Residents of the Florida Keys value the benefits that the reef tract provides to their communities and economy, and they strongly support reef restoration. In 2019, the Foundation released a study showing that economic activity generated in Florida Keys National Marine Sanctuary is responsible for contributing $4.4 billion and 43,000 jobs across the state of Florida.
Coral reefs are effective in mitigating coastal hazard risks and increasing coastal resilience. They provide substantial protection against coastal storms and storm surges by reducing wave energy by an average of 97 percent. The structural complexity of coral reefs plays a crucial role in dissipating wave energy and protecting coastlines. With its proximity to Key West, the most populous community in Monroe County, the reef at Eastern Dry Rocks provides a natural defense from coastal storms and storm surges.
National Marine Sanctuary Foundation: Chip Weiskotten, 518.669.3936, email@example.com
Mote Marine Laboratory & Aquarium: Stephannie Kettle, 941.302.4997, firstname.lastname@example.org
Coral Restoration Foundation™: Alice Grainger, 415.770.8952, email@example.com
The National Marine Sanctuary Foundation, established in 2000, is the official non-profit partner of the National Marine Sanctuary System. The Foundation directly supports America’s national marine sanctuaries through our mission to protect species, conserve ecosystems and preserve America’s maritime heritage. We accomplish our mission through community stewardship and engagement programs, on-the-water conservation projects, public education and outreach programs, and scientific research and exploration. The Foundation fosters innovative projects that are solution-oriented, scalable and transferable, and develop strategic partnerships that promote the conservation and recovery of species and their habitats. Learn more at marinesanctuary.org.
Mote Marine Laboratory & Aquarium, based in Sarasota, Florida, has conducted marine research on Florida’s Gulf Coast since its founding as a small, one-room shark laboratory in 1955. Since then, Mote has grown to over 20 research and conservation programs that span the spectrum of marine science: aquaculture systems that alleviate growing pressures on wild fish populations; red tide research that works to inform the public and mitigate the adverse effects of red tide with innovative technologies; marine animal conservation and rehabilitation programs that protect animals such as sea turtles, manatees, and dolphins; and much more. Mote Aquarium, accredited by the Association of Zoos & Aquariums, is open 365 days per year.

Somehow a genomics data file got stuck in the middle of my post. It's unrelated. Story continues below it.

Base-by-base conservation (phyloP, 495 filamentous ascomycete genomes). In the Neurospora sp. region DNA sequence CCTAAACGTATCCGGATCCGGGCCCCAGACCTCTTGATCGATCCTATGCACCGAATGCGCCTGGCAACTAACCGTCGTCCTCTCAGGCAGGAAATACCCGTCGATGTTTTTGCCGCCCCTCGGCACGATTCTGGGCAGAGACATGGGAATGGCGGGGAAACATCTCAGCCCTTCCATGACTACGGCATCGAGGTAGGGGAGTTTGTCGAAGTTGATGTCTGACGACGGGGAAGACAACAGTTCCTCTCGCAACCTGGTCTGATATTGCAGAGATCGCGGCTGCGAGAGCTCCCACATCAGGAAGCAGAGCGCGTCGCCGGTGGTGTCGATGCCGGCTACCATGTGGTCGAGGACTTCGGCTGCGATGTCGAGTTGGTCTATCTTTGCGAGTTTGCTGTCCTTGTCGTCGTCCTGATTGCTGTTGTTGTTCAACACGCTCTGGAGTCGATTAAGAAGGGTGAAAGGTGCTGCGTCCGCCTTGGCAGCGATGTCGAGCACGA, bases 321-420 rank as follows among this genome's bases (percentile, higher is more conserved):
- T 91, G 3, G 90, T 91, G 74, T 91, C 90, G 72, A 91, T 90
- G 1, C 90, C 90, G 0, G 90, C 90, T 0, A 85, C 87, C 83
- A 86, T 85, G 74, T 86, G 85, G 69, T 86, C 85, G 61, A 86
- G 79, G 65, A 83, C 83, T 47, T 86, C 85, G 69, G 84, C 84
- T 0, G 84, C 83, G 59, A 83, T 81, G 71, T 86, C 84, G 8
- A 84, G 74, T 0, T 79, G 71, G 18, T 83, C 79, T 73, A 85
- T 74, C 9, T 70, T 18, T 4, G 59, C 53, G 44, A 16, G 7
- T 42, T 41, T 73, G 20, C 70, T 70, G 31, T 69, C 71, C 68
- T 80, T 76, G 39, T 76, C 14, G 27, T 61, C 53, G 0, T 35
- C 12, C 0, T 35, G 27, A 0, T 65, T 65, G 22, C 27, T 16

Mote’s Elizabeth Moore International Center for Coral Reef Research & Restoration (IC2R3) on Summerland Key is a global research epicenter where Mote scientists and colleagues from around the world work to advance the understanding of the Florida Keys’ intricate and precious marine ecosystems, while also implementing major science-based coral restoration initiatives. Mote scientists and partners at IC2R3 contribute to global research regarding coral disease, restoration, and genetics, as well as a myriad of other important marine topics: stone crab fisheries, ecosystem dynamics and resilience, ocean acidification and its effects, and more.
Learn more at mote.org or connect with @motemarinelab on Facebook, Twitter, Instagram, YouTube, and more.
Coral Restoration Foundation™ (CRF™) manages the largest coral restoration effort in the world. Our core mission is to restore coral reefs, to educate others on the importance of our oceans, and to use science to further coral research and coral reef monitoring techniques.
Through large-scale cultivation, outplanting and monitoring of genetically diverse corals, CRF™ works to support the reefs’ natural recovery processes. We engage and empower others in the mission with dive programs, educational activities, scientific collaborations, and outreach.
For more information, and to find out how you can get involved, visit www.coralrestoration.org.